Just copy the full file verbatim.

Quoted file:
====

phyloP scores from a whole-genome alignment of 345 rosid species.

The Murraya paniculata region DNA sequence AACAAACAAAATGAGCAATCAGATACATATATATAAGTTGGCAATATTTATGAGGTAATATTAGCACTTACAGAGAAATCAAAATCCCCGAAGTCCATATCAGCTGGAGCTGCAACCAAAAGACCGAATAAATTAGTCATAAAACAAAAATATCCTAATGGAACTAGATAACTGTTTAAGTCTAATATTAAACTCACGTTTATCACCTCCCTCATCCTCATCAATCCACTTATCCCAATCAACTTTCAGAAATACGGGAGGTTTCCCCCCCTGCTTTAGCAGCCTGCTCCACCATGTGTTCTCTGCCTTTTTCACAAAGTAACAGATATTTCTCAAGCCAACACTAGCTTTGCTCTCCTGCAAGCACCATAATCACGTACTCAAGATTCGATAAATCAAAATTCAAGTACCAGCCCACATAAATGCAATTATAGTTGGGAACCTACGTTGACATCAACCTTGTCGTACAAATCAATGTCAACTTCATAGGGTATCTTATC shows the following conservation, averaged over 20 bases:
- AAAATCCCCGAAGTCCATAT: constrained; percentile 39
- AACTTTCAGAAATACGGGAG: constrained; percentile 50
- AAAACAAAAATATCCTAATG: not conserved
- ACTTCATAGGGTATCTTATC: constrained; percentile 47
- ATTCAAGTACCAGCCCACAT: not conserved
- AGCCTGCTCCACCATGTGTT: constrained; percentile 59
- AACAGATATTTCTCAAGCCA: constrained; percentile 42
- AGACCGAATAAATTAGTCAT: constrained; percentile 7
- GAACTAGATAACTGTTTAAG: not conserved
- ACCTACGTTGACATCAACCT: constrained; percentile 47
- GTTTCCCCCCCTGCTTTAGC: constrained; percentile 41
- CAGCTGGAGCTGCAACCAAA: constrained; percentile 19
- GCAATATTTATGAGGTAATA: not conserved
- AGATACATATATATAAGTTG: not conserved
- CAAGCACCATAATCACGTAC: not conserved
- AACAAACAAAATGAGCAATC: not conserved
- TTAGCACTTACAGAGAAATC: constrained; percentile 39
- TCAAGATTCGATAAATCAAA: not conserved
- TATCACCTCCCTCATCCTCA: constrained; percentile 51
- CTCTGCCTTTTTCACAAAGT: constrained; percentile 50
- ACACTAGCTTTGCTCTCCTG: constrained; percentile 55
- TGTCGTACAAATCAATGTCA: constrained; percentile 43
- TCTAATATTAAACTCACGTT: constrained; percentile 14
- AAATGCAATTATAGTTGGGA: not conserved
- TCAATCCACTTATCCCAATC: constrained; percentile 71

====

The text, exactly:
phyloP scores from a whole-genome alignment of 345 rosid species.

The Murraya paniculata region DNA sequence AACAAACAAAATGAGCAATCAGATACATATATATAAGTTGGCAATATTTATGAGGTAATATTAGCACTTACAGAGAAATCAAAATCCCCGAAGTCCATATCAGCTGGAGCTGCAACCAAAAGACCGAATAAATTAGTCATAAAACAAAAATATCCTAATGGAACTAGATAACTGTTTAAGTCTAATATTAAACTCACGTTTATCACCTCCCTCATCCTCATCAATCCACTTATCCCAATCAACTTTCAGAAATACGGGAGGTTTCCCCCCCTGCTTTAGCAGCCTGCTCCACCATGTGTTCTCTGCCTTTTTCACAAAGTAACAGATATTTCTCAAGCCAACACTAGCTTTGCTCTCCTGCAAGCACCATAATCACGTACTCAAGATTCGATAAATCAAAATTCAAGTACCAGCCCACATAAATGCAATTATAGTTGGGAACCTACGTTGACATCAACCTTGTCGTACAAATCAATGTCAACTTCATAGGGTATCTTATC shows the following conservation, averaged over 20 bases:
- AAAATCCCCGAAGTCCATAT: constrained; percentile 39
- AACTTTCAGAAATACGGGAG: constrained; percentile 50
- AAAACAAAAATATCCTAATG: not conserved
- ACTTCATAGGGTATCTTATC: constrained; percentile 47
- ATTCAAGTACCAGCCCACAT: not conserved
- AGCCTGCTCCACCATGTGTT: constrained; percentile 59
- AACAGATATTTCTCAAGCCA: constrained; percentile 42
- AGACCGAATAAATTAGTCAT: constrained; percentile 7
- GAACTAGATAACTGTTTAAG: not conserved
- ACCTACGTTGACATCAACCT: constrained; percentile 47
- GTTTCCCCCCCTGCTTTAGC: constrained; percentile 41
- CAGCTGGAGCTGCAACCAAA: constrained; percentile 19
- GCAATATTTATGAGGTAATA: not conserved
- AGATACATATATATAAGTTG: not conserved
- CAAGCACCATAATCACGTAC: not conserved
- AACAAACAAAATGAGCAATC: not conserved
- TTAGCACTTACAGAGAAATC: constrained; percentile 39
- TCAAGATTCGATAAATCAAA: not conserved
- TATCACCTCCCTCATCCTCA: constrained; percentile 51
- CTCTGCCTTTTTCACAAAGT: constrained; percentile 50
- ACACTAGCTTTGCTCTCCTG: constrained; percentile 55
- TGTCGTACAAATCAATGTCA: constrained; percentile 43
- TCTAATATTAAACTCACGTT: constrained; percentile 14
- AAATGCAATTATAGTTGGGA: not conserved
- TCAATCCACTTATCCCAATC: constrained; percentile 71